Robert Rehfeldt was one of the most well-known and most important artists in the German Democratic Republic (GDR) of the 1970s and 80s. He was a draughtsman, graphic artist, painter, filmmaker, action artist, visual poet and mail artist. His worldwide artistic connections made him a contact partner for numerous artists in the East and West. The exhibition is on view until Feb. 6th, 2011 at the Weserburg Museum
He would have celebrated his eightieth birthday in January 2011. The exhibition thus also pays homage to an exceptional artist who, undaunted by Socialist Realism and the doctrinaire bureaucracy of the GDR, created a complex oeuvre characterized by a unique brand of visual and linguistic subversiveness.
The exhibition of the Research Centre for Artists Publications is the first to focus on his entire graphic oeuvre, which mirrors the story of a restless and uncomfortably non-conformist artistic career in its many facets. In addition to lithographs, etchings, woodcuts and silk-screens, Rehfeldt executed cliché prints which incorporate the principle of sequencing and are among his most interesting printmaking works.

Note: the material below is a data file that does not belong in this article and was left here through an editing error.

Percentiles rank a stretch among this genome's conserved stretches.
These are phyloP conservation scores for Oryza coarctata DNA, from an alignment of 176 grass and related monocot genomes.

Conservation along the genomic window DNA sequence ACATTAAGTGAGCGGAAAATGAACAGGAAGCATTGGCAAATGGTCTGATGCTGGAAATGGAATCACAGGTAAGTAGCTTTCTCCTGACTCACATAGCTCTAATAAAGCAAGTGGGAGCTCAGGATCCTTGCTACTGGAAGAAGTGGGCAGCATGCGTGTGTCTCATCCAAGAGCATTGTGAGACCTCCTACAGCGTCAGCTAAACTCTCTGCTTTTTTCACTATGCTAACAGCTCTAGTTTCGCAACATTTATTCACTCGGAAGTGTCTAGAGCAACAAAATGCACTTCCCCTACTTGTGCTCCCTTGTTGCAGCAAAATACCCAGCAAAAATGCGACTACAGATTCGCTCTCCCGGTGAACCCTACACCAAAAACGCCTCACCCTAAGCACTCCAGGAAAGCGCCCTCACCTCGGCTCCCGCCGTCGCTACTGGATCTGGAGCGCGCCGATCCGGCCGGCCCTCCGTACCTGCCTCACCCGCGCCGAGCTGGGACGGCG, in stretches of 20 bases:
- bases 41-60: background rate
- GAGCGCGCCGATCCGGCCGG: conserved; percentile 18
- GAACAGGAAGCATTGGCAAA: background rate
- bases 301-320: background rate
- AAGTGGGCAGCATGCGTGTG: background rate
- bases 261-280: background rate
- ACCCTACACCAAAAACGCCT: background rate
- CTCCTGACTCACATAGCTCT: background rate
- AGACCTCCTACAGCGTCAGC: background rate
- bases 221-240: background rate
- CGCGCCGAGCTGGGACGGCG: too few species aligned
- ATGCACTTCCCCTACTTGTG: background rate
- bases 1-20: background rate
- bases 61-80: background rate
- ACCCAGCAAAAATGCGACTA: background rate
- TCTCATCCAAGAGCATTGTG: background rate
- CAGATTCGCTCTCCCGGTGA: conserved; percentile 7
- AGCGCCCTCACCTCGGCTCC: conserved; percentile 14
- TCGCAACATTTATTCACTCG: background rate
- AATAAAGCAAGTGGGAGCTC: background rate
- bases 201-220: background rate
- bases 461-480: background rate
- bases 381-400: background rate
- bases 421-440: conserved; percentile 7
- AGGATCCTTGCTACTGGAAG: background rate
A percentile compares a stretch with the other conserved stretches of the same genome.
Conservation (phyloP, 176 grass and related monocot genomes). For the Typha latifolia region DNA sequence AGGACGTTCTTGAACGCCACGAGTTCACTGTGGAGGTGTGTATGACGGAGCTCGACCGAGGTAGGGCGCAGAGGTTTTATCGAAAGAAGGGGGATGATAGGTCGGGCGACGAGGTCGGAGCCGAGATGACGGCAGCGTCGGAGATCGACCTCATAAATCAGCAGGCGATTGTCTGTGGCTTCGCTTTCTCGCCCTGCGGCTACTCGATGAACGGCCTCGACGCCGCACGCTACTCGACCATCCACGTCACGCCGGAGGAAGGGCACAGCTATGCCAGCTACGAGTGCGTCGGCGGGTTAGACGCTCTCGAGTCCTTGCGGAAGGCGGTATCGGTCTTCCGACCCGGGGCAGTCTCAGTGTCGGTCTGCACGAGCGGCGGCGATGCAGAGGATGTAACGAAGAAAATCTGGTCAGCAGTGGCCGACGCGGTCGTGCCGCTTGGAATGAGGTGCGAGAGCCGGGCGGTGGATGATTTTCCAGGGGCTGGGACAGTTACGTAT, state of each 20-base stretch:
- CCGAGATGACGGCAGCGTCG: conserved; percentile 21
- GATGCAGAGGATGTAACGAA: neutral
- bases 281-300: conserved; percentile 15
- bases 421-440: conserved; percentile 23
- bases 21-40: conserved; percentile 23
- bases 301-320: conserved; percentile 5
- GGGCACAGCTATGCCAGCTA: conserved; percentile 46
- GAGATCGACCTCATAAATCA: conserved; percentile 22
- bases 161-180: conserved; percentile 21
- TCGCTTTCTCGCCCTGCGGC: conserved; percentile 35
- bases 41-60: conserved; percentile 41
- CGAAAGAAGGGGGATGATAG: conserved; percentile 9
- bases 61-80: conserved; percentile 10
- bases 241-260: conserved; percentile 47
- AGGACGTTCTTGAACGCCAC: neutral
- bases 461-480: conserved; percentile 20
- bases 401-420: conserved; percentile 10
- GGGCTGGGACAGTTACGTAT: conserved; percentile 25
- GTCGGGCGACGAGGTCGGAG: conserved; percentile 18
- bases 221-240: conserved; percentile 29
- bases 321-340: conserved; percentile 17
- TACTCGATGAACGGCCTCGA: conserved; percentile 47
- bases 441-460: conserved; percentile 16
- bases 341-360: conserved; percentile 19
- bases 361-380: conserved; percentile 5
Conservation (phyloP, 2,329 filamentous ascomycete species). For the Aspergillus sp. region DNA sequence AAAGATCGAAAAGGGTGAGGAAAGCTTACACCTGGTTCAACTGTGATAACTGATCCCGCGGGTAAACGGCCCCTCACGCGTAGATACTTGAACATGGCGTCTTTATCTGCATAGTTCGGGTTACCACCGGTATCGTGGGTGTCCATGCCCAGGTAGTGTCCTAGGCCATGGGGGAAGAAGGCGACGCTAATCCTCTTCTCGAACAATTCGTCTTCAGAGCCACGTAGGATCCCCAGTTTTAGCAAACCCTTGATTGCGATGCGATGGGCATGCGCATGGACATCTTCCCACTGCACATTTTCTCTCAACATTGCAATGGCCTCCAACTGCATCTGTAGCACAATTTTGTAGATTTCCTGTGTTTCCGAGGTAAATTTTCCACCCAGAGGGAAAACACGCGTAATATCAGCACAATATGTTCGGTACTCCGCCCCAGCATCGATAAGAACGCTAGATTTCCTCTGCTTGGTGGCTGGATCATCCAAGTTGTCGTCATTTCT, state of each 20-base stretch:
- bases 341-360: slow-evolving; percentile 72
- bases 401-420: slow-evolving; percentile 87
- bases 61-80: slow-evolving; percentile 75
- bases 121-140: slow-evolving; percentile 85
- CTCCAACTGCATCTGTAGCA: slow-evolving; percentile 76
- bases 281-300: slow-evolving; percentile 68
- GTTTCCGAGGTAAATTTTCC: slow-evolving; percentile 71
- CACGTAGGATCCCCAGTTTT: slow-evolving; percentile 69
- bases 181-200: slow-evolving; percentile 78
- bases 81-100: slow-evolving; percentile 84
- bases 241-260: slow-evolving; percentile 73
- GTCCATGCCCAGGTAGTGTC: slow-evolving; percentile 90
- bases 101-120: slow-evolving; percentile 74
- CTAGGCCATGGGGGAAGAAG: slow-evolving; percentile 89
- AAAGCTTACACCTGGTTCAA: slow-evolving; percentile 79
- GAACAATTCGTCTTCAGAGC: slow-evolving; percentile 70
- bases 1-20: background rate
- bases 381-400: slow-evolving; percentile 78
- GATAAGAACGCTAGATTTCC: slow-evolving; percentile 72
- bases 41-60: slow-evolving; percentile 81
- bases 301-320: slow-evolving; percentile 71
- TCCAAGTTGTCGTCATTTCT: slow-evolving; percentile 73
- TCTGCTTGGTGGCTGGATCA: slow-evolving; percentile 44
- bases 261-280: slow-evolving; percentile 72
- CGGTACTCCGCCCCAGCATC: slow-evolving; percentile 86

For the latter, he also made use of montage techniques of Mail Art merging semantic and artistic structures. His statements or word works, for example 'Künstler rührt Euch, sonst werdet ihr weggetreten' / 'Artists, bestir yourselves, otherwise youll be dismissed' exist as postcards or stamp prints and in a kind of cross-writing become visual poetry. These art-mail letters or Contart News are graphic works and letters at once.
Aside from original prints and two important graphic portfolios, the exhibition also features graphic posters, artists postage stamps, small-scale graphic works in the form of postcards, stamp works and Mail Art works. These will be further supplemented by exhibition posters, photographic works and cinematic activities providing an impression of Robert Rehfeldts artistic oeuvre as a whole. Numbering over two hundred, the individual works are presented at the Research Centre on two exhibition levels.